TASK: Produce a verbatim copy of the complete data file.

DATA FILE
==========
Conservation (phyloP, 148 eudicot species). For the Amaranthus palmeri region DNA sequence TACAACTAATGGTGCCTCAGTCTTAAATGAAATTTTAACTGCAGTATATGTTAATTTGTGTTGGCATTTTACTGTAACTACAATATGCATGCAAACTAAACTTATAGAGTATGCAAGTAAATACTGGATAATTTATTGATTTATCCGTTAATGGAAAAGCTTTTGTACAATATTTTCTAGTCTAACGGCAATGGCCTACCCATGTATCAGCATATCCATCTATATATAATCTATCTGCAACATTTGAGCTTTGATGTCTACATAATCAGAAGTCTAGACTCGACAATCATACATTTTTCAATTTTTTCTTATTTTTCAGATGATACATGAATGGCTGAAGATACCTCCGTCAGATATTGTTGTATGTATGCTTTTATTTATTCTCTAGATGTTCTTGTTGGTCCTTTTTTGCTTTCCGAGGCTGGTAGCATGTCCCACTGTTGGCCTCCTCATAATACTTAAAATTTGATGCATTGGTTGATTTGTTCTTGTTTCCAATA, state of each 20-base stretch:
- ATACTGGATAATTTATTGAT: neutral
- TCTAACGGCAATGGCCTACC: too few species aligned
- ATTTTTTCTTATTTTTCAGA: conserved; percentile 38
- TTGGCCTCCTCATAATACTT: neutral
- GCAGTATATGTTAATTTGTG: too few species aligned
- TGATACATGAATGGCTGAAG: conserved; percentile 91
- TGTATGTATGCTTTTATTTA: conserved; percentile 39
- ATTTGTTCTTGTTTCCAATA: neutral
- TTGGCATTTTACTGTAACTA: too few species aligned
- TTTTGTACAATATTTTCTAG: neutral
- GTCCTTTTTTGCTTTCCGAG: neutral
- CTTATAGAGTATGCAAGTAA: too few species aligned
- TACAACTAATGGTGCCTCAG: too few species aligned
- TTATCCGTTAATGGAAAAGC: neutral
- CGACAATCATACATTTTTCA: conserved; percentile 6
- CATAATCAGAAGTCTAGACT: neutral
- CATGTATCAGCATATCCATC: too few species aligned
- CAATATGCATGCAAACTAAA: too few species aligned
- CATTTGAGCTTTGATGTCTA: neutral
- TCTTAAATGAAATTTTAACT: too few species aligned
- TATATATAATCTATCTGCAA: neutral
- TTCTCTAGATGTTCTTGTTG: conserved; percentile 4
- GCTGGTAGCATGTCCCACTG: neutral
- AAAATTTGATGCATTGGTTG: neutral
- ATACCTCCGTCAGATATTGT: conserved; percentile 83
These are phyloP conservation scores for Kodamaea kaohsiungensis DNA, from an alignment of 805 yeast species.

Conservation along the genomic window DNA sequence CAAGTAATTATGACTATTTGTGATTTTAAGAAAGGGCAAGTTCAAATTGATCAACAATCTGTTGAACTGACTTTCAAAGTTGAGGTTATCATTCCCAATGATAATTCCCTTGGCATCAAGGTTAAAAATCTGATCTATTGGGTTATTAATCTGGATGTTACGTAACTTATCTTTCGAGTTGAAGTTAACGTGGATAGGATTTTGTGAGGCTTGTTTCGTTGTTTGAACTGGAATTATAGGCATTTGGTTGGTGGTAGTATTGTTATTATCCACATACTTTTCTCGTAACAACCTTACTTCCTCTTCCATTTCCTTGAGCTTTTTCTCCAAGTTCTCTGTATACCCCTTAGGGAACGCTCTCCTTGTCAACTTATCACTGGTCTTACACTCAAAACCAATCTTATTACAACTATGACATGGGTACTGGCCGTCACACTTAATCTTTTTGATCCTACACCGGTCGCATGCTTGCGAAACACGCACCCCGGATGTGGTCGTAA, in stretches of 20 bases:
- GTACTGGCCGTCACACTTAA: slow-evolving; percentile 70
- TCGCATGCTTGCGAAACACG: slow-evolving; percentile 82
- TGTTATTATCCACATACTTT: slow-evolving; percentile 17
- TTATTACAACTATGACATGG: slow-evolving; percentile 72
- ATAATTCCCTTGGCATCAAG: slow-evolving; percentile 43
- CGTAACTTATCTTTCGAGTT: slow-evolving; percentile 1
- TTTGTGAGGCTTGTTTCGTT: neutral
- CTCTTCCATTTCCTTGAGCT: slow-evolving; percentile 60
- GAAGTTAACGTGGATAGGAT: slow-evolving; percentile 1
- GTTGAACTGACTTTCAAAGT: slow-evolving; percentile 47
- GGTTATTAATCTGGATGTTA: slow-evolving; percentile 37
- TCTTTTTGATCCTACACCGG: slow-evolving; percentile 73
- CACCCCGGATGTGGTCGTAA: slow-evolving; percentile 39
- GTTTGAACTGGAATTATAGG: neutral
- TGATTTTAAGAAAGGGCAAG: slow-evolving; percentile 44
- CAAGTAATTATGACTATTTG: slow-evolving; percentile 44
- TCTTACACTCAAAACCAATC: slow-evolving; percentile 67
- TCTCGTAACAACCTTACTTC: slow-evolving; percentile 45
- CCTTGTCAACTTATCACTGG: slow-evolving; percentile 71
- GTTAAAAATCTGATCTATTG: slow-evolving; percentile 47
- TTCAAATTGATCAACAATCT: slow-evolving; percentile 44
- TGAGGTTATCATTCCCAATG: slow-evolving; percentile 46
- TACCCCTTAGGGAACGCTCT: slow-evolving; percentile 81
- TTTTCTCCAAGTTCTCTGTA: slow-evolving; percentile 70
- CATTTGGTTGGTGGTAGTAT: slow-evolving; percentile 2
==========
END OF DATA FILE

Conservation (phyloP, 148 eudicot species). For the Amaranthus palmeri region DNA sequence TACAACTAATGGTGCCTCAGTCTTAAATGAAATTTTAACTGCAGTATATGTTAATTTGTGTTGGCATTTTACTGTAACTACAATATGCATGCAAACTAAACTTATAGAGTATGCAAGTAAATACTGGATAATTTATTGATTTATCCGTTAATGGAAAAGCTTTTGTACAATATTTTCTAGTCTAACGGCAATGGCCTACCCATGTATCAGCATATCCATCTATATATAATCTATCTGCAACATTTGAGCTTTGATGTCTACATAATCAGAAGTCTAGACTCGACAATCATACATTTTTCAATTTTTTCTTATTTTTCAGATGATACATGAATGGCTGAAGATACCTCCGTCAGATATTGTTGTATGTATGCTTTTATTTATTCTCTAGATGTTCTTGTTGGTCCTTTTTTGCTTTCCGAGGCTGGTAGCATGTCCCACTGTTGGCCTCCTCATAATACTTAAAATTTGATGCATTGGTTGATTTGTTCTTGTTTCCAATA, state of each 20-base stretch:
- ATACTGGATAATTTATTGAT: neutral
- TCTAACGGCAATGGCCTACC: too few species aligned
- ATTTTTTCTTATTTTTCAGA: conserved; percentile 38
- TTGGCCTCCTCATAATACTT: neutral
- GCAGTATATGTTAATTTGTG: too few species aligned
- TGATACATGAATGGCTGAAG: conserved; percentile 91
- TGTATGTATGCTTTTATTTA: conserved; percentile 39
- ATTTGTTCTTGTTTCCAATA: neutral
- TTGGCATTTTACTGTAACTA: too few species aligned
- TTTTGTACAATATTTTCTAG: neutral
- GTCCTTTTTTGCTTTCCGAG: neutral
- CTTATAGAGTATGCAAGTAA: too few species aligned
- TACAACTAATGGTGCCTCAG: too few species aligned
- TTATCCGTTAATGGAAAAGC: neutral
- CGACAATCATACATTTTTCA: conserved; percentile 6
- CATAATCAGAAGTCTAGACT: neutral
- CATGTATCAGCATATCCATC: too few species aligned
- CAATATGCATGCAAACTAAA: too few species aligned
- CATTTGAGCTTTGATGTCTA: neutral
- TCTTAAATGAAATTTTAACT: too few species aligned
- TATATATAATCTATCTGCAA: neutral
- TTCTCTAGATGTTCTTGTTG: conserved; percentile 4
- GCTGGTAGCATGTCCCACTG: neutral
- AAAATTTGATGCATTGGTTG: neutral
- ATACCTCCGTCAGATATTGT: conserved; percentile 83
These are phyloP conservation scores for Kodamaea kaohsiungensis DNA, from an alignment of 805 yeast species.

Conservation along the genomic window DNA sequence CAAGTAATTATGACTATTTGTGATTTTAAGAAAGGGCAAGTTCAAATTGATCAACAATCTGTTGAACTGACTTTCAAAGTTGAGGTTATCATTCCCAATGATAATTCCCTTGGCATCAAGGTTAAAAATCTGATCTATTGGGTTATTAATCTGGATGTTACGTAACTTATCTTTCGAGTTGAAGTTAACGTGGATAGGATTTTGTGAGGCTTGTTTCGTTGTTTGAACTGGAATTATAGGCATTTGGTTGGTGGTAGTATTGTTATTATCCACATACTTTTCTCGTAACAACCTTACTTCCTCTTCCATTTCCTTGAGCTTTTTCTCCAAGTTCTCTGTATACCCCTTAGGGAACGCTCTCCTTGTCAACTTATCACTGGTCTTACACTCAAAACCAATCTTATTACAACTATGACATGGGTACTGGCCGTCACACTTAATCTTTTTGATCCTACACCGGTCGCATGCTTGCGAAACACGCACCCCGGATGTGGTCGTAA, in stretches of 20 bases:
- GTACTGGCCGTCACACTTAA: slow-evolving; percentile 70
- TCGCATGCTTGCGAAACACG: slow-evolving; percentile 82
- TGTTATTATCCACATACTTT: slow-evolving; percentile 17
- TTATTACAACTATGACATGG: slow-evolving; percentile 72
- ATAATTCCCTTGGCATCAAG: slow-evolving; percentile 43
- CGTAACTTATCTTTCGAGTT: slow-evolving; percentile 1
- TTTGTGAGGCTTGTTTCGTT: neutral
- CTCTTCCATTTCCTTGAGCT: slow-evolving; percentile 60
- GAAGTTAACGTGGATAGGAT: slow-evolving; percentile 1
- GTTGAACTGACTTTCAAAGT: slow-evolving; percentile 47
- GGTTATTAATCTGGATGTTA: slow-evolving; percentile 37
- TCTTTTTGATCCTACACCGG: slow-evolving; percentile 73
- CACCCCGGATGTGGTCGTAA: slow-evolving; percentile 39
- GTTTGAACTGGAATTATAGG: neutral
- TGATTTTAAGAAAGGGCAAG: slow-evolving; percentile 44
- CAAGTAATTATGACTATTTG: slow-evolving; percentile 44
- TCTTACACTCAAAACCAATC: slow-evolving; percentile 67
- TCTCGTAACAACCTTACTTC: slow-evolving; percentile 45
- CCTTGTCAACTTATCACTGG: slow-evolving; percentile 71
- GTTAAAAATCTGATCTATTG: slow-evolving; percentile 47
- TTCAAATTGATCAACAATCT: slow-evolving; percentile 44
- TGAGGTTATCATTCCCAATG: slow-evolving; percentile 46
- TACCCCTTAGGGAACGCTCT: slow-evolving; percentile 81
- TTTTCTCCAAGTTCTCTGTA: slow-evolving; percentile 70
- CATTTGGTTGGTGGTAGTAT: slow-evolving; percentile 2